Group sex between consenting adults is neither prostitution nor a threat to society, the Supreme Court of Canada ruled on Wednesday, dismissing arguments that the sometimes raucous activities of so-called "swingers" clubs were dangerous.
In a ruling that radically changes the way Canadian courts determine what poses a threat to the population, the court threw out the conviction of a Montreal man who ran a club where members could have group sex in a private room behind locked doors.
"Consensual conduct behind code-locked doors can hardly be supposed to jeopardize a society as vigorous and tolerant as Canadian society," said the opinion of the seven-to-two majority, written by Chief Justice Beverley McLachlin.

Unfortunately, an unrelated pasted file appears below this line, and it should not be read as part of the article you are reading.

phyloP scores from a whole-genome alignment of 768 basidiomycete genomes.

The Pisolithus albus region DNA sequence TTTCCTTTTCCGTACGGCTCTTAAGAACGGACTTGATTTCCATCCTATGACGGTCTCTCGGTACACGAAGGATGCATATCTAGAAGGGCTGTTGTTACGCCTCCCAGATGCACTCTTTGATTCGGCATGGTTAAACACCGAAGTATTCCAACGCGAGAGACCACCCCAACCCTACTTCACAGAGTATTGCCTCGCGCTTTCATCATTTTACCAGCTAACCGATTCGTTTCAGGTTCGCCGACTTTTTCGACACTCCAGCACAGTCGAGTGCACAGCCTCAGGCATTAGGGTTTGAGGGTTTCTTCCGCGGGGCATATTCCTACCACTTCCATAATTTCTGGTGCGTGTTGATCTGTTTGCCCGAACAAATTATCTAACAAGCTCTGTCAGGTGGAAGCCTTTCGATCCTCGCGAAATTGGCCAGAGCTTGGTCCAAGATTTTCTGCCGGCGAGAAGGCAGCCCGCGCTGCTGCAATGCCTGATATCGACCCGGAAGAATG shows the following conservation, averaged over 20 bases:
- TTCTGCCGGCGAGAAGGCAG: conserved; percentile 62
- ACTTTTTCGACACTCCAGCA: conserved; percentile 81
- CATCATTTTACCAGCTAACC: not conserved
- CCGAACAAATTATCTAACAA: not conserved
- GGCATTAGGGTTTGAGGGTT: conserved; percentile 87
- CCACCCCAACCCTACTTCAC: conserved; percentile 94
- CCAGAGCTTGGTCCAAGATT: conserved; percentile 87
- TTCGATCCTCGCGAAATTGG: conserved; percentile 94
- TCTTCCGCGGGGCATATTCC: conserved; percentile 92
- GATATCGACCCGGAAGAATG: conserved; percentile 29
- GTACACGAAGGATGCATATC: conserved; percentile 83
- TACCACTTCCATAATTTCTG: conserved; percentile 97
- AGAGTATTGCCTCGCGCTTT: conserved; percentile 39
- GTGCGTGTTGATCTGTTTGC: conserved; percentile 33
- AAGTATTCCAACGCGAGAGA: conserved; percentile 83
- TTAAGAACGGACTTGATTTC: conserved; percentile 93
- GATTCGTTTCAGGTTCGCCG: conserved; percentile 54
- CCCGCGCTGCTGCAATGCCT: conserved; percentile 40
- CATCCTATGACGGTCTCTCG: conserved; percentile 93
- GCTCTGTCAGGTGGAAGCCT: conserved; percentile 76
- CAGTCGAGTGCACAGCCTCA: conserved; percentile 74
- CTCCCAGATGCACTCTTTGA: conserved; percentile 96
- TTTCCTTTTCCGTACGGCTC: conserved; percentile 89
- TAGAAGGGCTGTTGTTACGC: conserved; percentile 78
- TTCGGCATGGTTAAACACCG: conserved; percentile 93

The decision does not affect existing laws against prostitution because no money changed hands between the adults having sex.
The court was reviewing an appeal by Jean-Paul Labaye, who ran the L'Orage (Thunderstorm) club. He had been convicted of running a "bawdy house" - defined as a place where prostitution or acts of public indecency could take place.
Lawyers for Labaye and James Kouri, the owner of another swingers' club in Montreal, had argued that consensual sex between groups of adults behind closed doors was neither indecent or a risk to society.
The Supreme Court judges agreed.
In indecency cases, Canadian courts have traditionally probed whether the acts in question "breached the rules of conduct necessary for the proper functioning of society". The Supreme Court ruled that from now on, judges should pay more attention to whether society would be harmed, Reuters reports.
Not only discrimination but also the culture of violence is deep-rooted in the United States. Fed by the elites, racial differences become social inequality